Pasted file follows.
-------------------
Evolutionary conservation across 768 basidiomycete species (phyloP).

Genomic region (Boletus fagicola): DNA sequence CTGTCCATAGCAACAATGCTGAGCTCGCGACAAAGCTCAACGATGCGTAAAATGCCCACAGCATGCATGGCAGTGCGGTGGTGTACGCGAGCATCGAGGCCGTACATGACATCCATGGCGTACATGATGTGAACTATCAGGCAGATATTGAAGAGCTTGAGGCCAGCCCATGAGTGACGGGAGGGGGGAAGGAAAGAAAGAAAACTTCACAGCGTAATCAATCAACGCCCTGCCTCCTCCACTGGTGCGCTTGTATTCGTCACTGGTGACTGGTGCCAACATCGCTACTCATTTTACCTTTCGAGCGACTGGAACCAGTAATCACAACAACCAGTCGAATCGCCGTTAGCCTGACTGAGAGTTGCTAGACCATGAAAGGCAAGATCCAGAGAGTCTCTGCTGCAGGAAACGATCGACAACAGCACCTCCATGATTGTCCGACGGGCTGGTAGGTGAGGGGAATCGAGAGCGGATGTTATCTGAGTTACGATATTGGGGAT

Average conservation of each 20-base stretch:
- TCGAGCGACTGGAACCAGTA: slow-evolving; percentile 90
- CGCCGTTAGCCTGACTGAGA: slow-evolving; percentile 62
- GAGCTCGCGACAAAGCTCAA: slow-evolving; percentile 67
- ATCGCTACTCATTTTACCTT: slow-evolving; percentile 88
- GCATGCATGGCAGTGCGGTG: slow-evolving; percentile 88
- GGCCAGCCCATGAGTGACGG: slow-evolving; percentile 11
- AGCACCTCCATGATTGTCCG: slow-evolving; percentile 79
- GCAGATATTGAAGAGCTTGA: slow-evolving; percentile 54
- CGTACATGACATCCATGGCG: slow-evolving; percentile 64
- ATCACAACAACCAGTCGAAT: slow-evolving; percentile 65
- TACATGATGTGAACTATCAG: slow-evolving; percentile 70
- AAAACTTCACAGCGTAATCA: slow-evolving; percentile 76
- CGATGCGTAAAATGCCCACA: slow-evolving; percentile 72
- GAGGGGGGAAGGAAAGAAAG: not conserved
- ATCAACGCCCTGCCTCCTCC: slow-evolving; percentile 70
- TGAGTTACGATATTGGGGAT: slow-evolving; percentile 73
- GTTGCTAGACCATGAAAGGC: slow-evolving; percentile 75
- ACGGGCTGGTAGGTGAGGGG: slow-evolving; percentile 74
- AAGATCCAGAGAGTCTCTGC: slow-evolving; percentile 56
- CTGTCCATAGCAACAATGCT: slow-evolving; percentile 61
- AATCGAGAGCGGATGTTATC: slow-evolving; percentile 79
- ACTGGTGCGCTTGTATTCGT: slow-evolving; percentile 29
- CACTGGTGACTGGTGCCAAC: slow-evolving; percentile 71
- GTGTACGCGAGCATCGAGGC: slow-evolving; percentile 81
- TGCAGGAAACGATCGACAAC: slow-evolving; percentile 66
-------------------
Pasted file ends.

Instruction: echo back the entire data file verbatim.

Evolutionary conservation across 768 basidiomycete species (phyloP).

Genomic region (Boletus fagicola): DNA sequence CTGTCCATAGCAACAATGCTGAGCTCGCGACAAAGCTCAACGATGCGTAAAATGCCCACAGCATGCATGGCAGTGCGGTGGTGTACGCGAGCATCGAGGCCGTACATGACATCCATGGCGTACATGATGTGAACTATCAGGCAGATATTGAAGAGCTTGAGGCCAGCCCATGAGTGACGGGAGGGGGGAAGGAAAGAAAGAAAACTTCACAGCGTAATCAATCAACGCCCTGCCTCCTCCACTGGTGCGCTTGTATTCGTCACTGGTGACTGGTGCCAACATCGCTACTCATTTTACCTTTCGAGCGACTGGAACCAGTAATCACAACAACCAGTCGAATCGCCGTTAGCCTGACTGAGAGTTGCTAGACCATGAAAGGCAAGATCCAGAGAGTCTCTGCTGCAGGAAACGATCGACAACAGCACCTCCATGATTGTCCGACGGGCTGGTAGGTGAGGGGAATCGAGAGCGGATGTTATCTGAGTTACGATATTGGGGAT

Average conservation of each 20-base stretch:
- TCGAGCGACTGGAACCAGTA: slow-evolving; percentile 90
- CGCCGTTAGCCTGACTGAGA: slow-evolving; percentile 62
- GAGCTCGCGACAAAGCTCAA: slow-evolving; percentile 67
- ATCGCTACTCATTTTACCTT: slow-evolving; percentile 88
- GCATGCATGGCAGTGCGGTG: slow-evolving; percentile 88
- GGCCAGCCCATGAGTGACGG: slow-evolving; percentile 11
- AGCACCTCCATGATTGTCCG: slow-evolving; percentile 79
- GCAGATATTGAAGAGCTTGA: slow-evolving; percentile 54
- CGTACATGACATCCATGGCG: slow-evolving; percentile 64
- ATCACAACAACCAGTCGAAT: slow-evolving; percentile 65
- TACATGATGTGAACTATCAG: slow-evolving; percentile 70
- AAAACTTCACAGCGTAATCA: slow-evolving; percentile 76
- CGATGCGTAAAATGCCCACA: slow-evolving; percentile 72
- GAGGGGGGAAGGAAAGAAAG: not conserved
- ATCAACGCCCTGCCTCCTCC: slow-evolving; percentile 70
- TGAGTTACGATATTGGGGAT: slow-evolving; percentile 73
- GTTGCTAGACCATGAAAGGC: slow-evolving; percentile 75
- ACGGGCTGGTAGGTGAGGGG: slow-evolving; percentile 74
- AAGATCCAGAGAGTCTCTGC: slow-evolving; percentile 56
- CTGTCCATAGCAACAATGCT: slow-evolving; percentile 61
- AATCGAGAGCGGATGTTATC: slow-evolving; percentile 79
- ACTGGTGCGCTTGTATTCGT: slow-evolving; percentile 29
- CACTGGTGACTGGTGCCAAC: slow-evolving; percentile 71
- GTGTACGCGAGCATCGAGGC: slow-evolving; percentile 81
- TGCAGGAAACGATCGACAAC: slow-evolving; percentile 66